2. Descatha A, Leclerc A, Chastang JF, Roquelaure Y; Study Group on Repetitive Work: Medial epicondylitis in occupational settings: Prevalence, incidence and associated risk factors. J Occup Environ Med 2003;45(9):993-1001.
  3. 3.0 3.1 Ciccotti MG, Ramani MN: Medial epicondylitis. Tech Hand Up Extrem Surg 2003;7(4):190-196.
  4. Kraushaar BS, Nirschl RP. Tendinosis of the elbow (tennis elbow): clinical features and findings of histological, immunohistochemical, and electron microscopy studies. J Bone Joint Surg [Am] 1999;81-A:259–278.
  5. Kannus P, Józsa L. Histopathological changes preceding spontaneous rupture of a tendon: a controlled study of 891 patients. J Bone Joint Surg [Am] 1991;73-A:1507–1525.
  6. Otoshi K, Kikuchi S, Shishido H, Konno S: The proximal origins of the flexor-pronator muscles and their role in the dynamic stabilization of the elbow joint: An anatomical study. Surg Radiol Anat 2014;36(3):289-294.
  7. Park GY, Lee SM, Lee MY: Diagnostic value of ultrasonography for clinical medial epicondylitis. Arch Phys Med Rehabil 2008;89(4):738-742.
  8. Wolf JM, Ozer K, Scott F, Gordon MJ, Williams AE. Comparison of autologous blood, corticosteroid, and saline injection in the treatment of lateral epicondylitis: a prospective, randomized, controlled multicenter study. J Hand Surg Am 2011;36:1269–1272.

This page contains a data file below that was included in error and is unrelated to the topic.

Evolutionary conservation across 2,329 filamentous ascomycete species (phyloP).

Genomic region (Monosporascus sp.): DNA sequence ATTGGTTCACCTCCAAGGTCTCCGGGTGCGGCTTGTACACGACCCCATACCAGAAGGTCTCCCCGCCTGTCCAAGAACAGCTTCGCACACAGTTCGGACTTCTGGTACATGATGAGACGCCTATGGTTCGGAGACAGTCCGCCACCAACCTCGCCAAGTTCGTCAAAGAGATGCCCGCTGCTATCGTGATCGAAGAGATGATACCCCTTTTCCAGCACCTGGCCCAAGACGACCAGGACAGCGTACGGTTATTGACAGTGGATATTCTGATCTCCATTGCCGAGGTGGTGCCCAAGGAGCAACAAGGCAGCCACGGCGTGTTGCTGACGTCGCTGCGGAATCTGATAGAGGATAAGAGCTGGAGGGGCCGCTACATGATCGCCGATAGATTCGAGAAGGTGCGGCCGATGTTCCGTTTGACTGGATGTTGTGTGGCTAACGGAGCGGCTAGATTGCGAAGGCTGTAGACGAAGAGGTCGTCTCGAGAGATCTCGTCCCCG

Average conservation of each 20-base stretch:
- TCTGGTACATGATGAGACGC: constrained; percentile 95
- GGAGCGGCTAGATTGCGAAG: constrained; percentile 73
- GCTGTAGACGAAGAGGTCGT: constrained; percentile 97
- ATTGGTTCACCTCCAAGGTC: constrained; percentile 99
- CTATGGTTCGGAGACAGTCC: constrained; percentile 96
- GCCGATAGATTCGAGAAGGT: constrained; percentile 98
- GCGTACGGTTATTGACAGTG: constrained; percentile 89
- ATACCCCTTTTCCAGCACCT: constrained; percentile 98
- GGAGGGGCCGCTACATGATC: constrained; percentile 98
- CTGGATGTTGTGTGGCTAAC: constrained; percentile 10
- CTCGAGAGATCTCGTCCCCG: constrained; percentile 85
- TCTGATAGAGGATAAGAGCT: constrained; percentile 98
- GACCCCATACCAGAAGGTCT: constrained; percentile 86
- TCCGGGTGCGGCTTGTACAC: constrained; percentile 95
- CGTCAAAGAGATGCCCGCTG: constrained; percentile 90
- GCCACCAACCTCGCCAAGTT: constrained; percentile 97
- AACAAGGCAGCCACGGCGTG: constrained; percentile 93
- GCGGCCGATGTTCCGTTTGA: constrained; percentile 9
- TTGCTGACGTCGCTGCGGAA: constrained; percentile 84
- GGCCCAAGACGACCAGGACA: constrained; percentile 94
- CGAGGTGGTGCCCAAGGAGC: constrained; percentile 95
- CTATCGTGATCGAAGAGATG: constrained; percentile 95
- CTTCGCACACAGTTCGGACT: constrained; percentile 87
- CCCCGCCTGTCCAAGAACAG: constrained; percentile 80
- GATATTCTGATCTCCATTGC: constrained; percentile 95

9. Green S, Buchbinder R, Hetrick S. Physiotherapy interventions for shoulder pain. Cochrane Database Syst Rev. 2003:CD004258.
  10. McLauchlan GJ, Handoll HH. Interventions for treating acute and chronic Achilles tendinitis. Cochrane Database Syst Rev. 2001:CD000232
  11. Stasinopoulos DI, Johnson MI. Effectiveness of low-level laser therapy for lateral elbow tendinopathy. Photomed Laser Surg. 2005;23:425–430.
  12. Trudel D, Duley J, Zastrow I, Kerr EW, Davidson R, MacDermid JC. Rehabilitation for patients with lateral epicondylitis: a systematic review. J Hand Ther. 2004;17:243–266.
Created by:
John Kiel on 11 June 2019 01:33:38
Authors:
Last edited:
11 November 2020 14:45:45